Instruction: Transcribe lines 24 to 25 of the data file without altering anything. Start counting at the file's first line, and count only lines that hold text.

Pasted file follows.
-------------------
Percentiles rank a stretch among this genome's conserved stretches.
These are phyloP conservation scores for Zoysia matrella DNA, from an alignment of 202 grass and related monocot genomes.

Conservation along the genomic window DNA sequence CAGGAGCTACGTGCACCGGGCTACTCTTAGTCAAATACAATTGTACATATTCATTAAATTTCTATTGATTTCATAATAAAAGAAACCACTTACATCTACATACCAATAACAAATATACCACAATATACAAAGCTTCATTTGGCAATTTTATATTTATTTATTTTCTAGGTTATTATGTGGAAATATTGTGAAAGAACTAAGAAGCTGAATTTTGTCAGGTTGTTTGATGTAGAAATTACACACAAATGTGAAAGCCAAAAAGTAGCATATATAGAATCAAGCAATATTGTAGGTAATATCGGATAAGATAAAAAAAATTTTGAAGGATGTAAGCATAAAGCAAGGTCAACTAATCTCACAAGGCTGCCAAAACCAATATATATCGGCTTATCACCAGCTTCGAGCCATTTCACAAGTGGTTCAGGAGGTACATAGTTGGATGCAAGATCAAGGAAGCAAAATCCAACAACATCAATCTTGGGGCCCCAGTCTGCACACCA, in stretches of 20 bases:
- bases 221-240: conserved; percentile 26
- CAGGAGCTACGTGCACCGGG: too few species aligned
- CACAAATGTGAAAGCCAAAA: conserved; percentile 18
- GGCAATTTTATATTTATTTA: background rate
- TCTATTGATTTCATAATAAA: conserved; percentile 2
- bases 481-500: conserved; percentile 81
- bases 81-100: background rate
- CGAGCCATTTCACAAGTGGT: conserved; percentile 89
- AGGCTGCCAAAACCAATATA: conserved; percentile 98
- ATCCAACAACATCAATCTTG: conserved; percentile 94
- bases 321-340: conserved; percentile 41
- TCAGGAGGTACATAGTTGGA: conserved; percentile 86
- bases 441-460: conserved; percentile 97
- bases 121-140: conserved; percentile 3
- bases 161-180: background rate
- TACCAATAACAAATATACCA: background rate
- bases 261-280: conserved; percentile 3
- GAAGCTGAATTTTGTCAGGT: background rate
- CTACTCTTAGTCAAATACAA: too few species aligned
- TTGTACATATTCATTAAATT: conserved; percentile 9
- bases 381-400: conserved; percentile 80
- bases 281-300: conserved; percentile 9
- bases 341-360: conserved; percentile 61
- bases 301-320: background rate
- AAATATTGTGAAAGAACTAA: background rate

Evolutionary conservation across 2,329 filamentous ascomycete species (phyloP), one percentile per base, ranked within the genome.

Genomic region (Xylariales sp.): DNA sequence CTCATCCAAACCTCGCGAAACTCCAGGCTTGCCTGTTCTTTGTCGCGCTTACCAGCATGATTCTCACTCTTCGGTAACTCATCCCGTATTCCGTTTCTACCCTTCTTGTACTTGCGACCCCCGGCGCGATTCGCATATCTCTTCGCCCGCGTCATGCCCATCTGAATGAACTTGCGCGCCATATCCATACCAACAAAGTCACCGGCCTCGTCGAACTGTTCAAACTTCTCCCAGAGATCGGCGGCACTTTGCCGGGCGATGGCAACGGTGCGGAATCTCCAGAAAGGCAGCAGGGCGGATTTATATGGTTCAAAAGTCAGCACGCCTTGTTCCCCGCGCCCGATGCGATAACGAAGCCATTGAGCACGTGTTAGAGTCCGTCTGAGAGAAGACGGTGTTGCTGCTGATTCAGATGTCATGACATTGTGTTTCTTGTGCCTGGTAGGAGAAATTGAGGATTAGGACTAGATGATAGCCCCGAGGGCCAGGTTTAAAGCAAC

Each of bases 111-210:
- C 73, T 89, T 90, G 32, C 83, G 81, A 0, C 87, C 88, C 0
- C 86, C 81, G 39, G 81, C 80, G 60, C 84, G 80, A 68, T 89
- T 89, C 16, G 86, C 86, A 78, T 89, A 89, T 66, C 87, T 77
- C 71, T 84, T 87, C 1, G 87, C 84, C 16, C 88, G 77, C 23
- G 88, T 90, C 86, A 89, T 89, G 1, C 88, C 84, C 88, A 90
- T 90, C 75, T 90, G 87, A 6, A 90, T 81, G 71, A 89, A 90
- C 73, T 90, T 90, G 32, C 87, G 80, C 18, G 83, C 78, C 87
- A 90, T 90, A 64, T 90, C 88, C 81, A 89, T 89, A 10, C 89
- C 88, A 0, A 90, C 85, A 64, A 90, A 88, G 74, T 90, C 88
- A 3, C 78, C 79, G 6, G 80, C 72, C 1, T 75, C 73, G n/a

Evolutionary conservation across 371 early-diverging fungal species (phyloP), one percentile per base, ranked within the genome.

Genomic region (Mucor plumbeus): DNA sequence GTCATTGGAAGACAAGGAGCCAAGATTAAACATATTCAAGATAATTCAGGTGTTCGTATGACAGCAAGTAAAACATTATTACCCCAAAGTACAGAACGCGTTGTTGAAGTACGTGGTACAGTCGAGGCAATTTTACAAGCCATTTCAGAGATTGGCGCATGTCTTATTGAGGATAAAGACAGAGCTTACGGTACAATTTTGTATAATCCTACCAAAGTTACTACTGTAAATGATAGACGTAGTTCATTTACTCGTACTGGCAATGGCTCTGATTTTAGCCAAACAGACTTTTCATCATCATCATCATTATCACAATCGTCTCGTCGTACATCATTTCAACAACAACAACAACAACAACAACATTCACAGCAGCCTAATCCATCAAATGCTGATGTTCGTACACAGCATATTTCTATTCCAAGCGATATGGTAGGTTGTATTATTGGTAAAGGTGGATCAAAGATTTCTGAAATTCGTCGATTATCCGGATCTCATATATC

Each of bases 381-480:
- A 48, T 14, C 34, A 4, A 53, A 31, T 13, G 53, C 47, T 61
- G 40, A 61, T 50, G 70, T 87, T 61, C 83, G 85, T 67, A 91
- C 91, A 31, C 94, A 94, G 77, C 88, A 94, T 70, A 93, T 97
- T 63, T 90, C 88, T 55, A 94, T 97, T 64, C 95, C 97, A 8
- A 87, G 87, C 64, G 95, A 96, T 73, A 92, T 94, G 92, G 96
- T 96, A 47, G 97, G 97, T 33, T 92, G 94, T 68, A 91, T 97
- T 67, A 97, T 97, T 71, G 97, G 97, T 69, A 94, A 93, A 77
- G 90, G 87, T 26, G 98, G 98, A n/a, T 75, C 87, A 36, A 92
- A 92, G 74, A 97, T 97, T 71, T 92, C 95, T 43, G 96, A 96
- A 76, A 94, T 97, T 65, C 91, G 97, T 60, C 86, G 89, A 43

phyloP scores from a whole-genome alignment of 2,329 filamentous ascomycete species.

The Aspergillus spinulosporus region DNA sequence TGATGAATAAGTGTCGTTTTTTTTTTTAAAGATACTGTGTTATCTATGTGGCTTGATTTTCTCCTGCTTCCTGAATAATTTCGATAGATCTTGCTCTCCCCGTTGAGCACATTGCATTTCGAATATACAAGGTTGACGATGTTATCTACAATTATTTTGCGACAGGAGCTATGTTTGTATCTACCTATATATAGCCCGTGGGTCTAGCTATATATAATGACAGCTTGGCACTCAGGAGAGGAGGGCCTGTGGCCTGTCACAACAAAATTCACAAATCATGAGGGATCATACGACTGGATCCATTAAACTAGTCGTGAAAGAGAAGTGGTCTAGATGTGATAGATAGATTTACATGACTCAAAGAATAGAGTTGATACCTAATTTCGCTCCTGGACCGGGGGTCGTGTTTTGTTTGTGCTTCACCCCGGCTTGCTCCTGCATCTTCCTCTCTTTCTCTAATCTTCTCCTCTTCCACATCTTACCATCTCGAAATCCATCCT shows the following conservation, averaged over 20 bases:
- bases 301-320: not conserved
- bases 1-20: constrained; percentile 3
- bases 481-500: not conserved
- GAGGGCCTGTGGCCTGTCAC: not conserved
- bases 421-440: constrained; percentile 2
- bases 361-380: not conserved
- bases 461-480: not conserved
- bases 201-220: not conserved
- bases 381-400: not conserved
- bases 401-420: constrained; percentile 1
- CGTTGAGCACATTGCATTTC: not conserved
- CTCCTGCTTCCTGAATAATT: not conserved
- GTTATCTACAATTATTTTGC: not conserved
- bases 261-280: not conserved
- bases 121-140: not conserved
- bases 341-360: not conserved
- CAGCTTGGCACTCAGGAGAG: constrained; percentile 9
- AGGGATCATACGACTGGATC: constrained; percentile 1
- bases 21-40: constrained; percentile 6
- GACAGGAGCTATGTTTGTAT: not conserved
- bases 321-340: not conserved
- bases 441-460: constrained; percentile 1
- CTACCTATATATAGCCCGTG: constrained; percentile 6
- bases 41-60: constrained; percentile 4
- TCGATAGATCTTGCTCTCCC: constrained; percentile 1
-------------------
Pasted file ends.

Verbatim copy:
- bases 381-400: conserved; percentile 80
- bases 281-300: conserved; percentile 9